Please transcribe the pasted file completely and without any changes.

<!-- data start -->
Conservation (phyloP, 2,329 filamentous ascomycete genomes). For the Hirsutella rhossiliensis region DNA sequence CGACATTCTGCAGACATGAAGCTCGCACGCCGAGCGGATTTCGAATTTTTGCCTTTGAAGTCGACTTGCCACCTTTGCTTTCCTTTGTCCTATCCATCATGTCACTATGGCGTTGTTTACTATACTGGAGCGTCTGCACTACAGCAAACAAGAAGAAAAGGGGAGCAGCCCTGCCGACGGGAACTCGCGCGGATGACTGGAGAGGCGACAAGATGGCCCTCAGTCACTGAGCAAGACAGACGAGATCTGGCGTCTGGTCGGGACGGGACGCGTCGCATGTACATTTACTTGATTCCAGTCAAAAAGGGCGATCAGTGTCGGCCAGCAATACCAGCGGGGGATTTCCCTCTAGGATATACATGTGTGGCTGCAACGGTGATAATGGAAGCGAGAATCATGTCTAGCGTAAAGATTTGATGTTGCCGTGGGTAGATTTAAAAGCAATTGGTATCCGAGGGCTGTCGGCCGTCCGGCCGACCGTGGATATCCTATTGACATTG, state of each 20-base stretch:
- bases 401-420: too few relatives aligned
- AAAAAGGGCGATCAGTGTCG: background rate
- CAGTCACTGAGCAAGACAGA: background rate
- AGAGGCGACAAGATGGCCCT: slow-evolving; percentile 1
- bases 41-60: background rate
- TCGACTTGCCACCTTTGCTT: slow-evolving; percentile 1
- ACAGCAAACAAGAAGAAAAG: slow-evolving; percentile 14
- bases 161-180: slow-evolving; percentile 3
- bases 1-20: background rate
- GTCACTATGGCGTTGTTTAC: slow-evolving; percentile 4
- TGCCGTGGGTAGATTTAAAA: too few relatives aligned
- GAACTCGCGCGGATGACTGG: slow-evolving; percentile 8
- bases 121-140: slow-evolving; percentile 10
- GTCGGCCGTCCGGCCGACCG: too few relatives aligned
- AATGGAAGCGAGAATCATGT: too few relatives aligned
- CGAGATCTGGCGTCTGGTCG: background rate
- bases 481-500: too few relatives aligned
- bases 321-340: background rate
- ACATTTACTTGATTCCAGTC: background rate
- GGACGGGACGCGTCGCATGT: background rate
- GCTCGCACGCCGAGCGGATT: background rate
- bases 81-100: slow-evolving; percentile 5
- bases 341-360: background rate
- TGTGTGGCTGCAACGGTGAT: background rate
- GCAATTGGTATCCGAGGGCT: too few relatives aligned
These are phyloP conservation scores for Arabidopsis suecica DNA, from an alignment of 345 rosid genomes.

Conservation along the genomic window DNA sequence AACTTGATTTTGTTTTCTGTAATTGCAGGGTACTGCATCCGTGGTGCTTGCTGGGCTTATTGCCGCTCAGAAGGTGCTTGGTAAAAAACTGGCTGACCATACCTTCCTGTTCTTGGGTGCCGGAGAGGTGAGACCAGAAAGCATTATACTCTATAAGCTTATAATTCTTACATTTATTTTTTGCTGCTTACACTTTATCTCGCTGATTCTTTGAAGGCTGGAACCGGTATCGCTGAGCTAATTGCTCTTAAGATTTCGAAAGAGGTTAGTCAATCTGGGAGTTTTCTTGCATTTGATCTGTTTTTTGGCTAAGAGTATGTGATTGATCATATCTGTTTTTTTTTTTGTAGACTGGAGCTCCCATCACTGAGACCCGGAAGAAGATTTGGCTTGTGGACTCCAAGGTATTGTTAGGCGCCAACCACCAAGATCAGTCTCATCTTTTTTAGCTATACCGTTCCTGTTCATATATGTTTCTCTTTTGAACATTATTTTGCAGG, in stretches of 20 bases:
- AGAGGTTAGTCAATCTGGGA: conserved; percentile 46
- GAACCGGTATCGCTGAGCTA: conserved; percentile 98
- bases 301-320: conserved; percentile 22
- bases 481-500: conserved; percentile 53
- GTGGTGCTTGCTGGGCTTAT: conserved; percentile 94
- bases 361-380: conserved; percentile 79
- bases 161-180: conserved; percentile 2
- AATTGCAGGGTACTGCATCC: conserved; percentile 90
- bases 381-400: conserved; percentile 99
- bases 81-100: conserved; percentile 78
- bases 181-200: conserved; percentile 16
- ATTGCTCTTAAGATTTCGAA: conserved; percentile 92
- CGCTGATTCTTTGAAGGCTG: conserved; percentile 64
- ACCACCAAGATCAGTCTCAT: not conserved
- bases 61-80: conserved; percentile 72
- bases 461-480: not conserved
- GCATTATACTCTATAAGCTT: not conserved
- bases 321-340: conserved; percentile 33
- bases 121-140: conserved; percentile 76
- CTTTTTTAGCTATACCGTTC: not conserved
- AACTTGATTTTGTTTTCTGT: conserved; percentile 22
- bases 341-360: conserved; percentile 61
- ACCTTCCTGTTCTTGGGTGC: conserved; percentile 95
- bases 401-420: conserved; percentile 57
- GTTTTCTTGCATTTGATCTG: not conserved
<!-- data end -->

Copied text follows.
Conservation (phyloP, 2,329 filamentous ascomycete genomes). For the Hirsutella rhossiliensis region DNA sequence CGACATTCTGCAGACATGAAGCTCGCACGCCGAGCGGATTTCGAATTTTTGCCTTTGAAGTCGACTTGCCACCTTTGCTTTCCTTTGTCCTATCCATCATGTCACTATGGCGTTGTTTACTATACTGGAGCGTCTGCACTACAGCAAACAAGAAGAAAAGGGGAGCAGCCCTGCCGACGGGAACTCGCGCGGATGACTGGAGAGGCGACAAGATGGCCCTCAGTCACTGAGCAAGACAGACGAGATCTGGCGTCTGGTCGGGACGGGACGCGTCGCATGTACATTTACTTGATTCCAGTCAAAAAGGGCGATCAGTGTCGGCCAGCAATACCAGCGGGGGATTTCCCTCTAGGATATACATGTGTGGCTGCAACGGTGATAATGGAAGCGAGAATCATGTCTAGCGTAAAGATTTGATGTTGCCGTGGGTAGATTTAAAAGCAATTGGTATCCGAGGGCTGTCGGCCGTCCGGCCGACCGTGGATATCCTATTGACATTG, state of each 20-base stretch:
- bases 401-420: too few relatives aligned
- AAAAAGGGCGATCAGTGTCG: background rate
- CAGTCACTGAGCAAGACAGA: background rate
- AGAGGCGACAAGATGGCCCT: slow-evolving; percentile 1
- bases 41-60: background rate
- TCGACTTGCCACCTTTGCTT: slow-evolving; percentile 1
- ACAGCAAACAAGAAGAAAAG: slow-evolving; percentile 14
- bases 161-180: slow-evolving; percentile 3
- bases 1-20: background rate
- GTCACTATGGCGTTGTTTAC: slow-evolving; percentile 4
- TGCCGTGGGTAGATTTAAAA: too few relatives aligned
- GAACTCGCGCGGATGACTGG: slow-evolving; percentile 8
- bases 121-140: slow-evolving; percentile 10
- GTCGGCCGTCCGGCCGACCG: too few relatives aligned
- AATGGAAGCGAGAATCATGT: too few relatives aligned
- CGAGATCTGGCGTCTGGTCG: background rate
- bases 481-500: too few relatives aligned
- bases 321-340: background rate
- ACATTTACTTGATTCCAGTC: background rate
- GGACGGGACGCGTCGCATGT: background rate
- GCTCGCACGCCGAGCGGATT: background rate
- bases 81-100: slow-evolving; percentile 5
- bases 341-360: background rate
- TGTGTGGCTGCAACGGTGAT: background rate
- GCAATTGGTATCCGAGGGCT: too few relatives aligned
These are phyloP conservation scores for Arabidopsis suecica DNA, from an alignment of 345 rosid genomes.

Conservation along the genomic window DNA sequence AACTTGATTTTGTTTTCTGTAATTGCAGGGTACTGCATCCGTGGTGCTTGCTGGGCTTATTGCCGCTCAGAAGGTGCTTGGTAAAAAACTGGCTGACCATACCTTCCTGTTCTTGGGTGCCGGAGAGGTGAGACCAGAAAGCATTATACTCTATAAGCTTATAATTCTTACATTTATTTTTTGCTGCTTACACTTTATCTCGCTGATTCTTTGAAGGCTGGAACCGGTATCGCTGAGCTAATTGCTCTTAAGATTTCGAAAGAGGTTAGTCAATCTGGGAGTTTTCTTGCATTTGATCTGTTTTTTGGCTAAGAGTATGTGATTGATCATATCTGTTTTTTTTTTTGTAGACTGGAGCTCCCATCACTGAGACCCGGAAGAAGATTTGGCTTGTGGACTCCAAGGTATTGTTAGGCGCCAACCACCAAGATCAGTCTCATCTTTTTTAGCTATACCGTTCCTGTTCATATATGTTTCTCTTTTGAACATTATTTTGCAGG, in stretches of 20 bases:
- AGAGGTTAGTCAATCTGGGA: conserved; percentile 46
- GAACCGGTATCGCTGAGCTA: conserved; percentile 98
- bases 301-320: conserved; percentile 22
- bases 481-500: conserved; percentile 53
- GTGGTGCTTGCTGGGCTTAT: conserved; percentile 94
- bases 361-380: conserved; percentile 79
- bases 161-180: conserved; percentile 2
- AATTGCAGGGTACTGCATCC: conserved; percentile 90
- bases 381-400: conserved; percentile 99
- bases 81-100: conserved; percentile 78
- bases 181-200: conserved; percentile 16
- ATTGCTCTTAAGATTTCGAA: conserved; percentile 92
- CGCTGATTCTTTGAAGGCTG: conserved; percentile 64
- ACCACCAAGATCAGTCTCAT: not conserved
- bases 61-80: conserved; percentile 72
- bases 461-480: not conserved
- GCATTATACTCTATAAGCTT: not conserved
- bases 321-340: conserved; percentile 33
- bases 121-140: conserved; percentile 76
- CTTTTTTAGCTATACCGTTC: not conserved
- AACTTGATTTTGTTTTCTGT: conserved; percentile 22
- bases 341-360: conserved; percentile 61
- ACCTTCCTGTTCTTGGGTGC: conserved; percentile 95
- bases 401-420: conserved; percentile 57
- GTTTTCTTGCATTTGATCTG: not conserved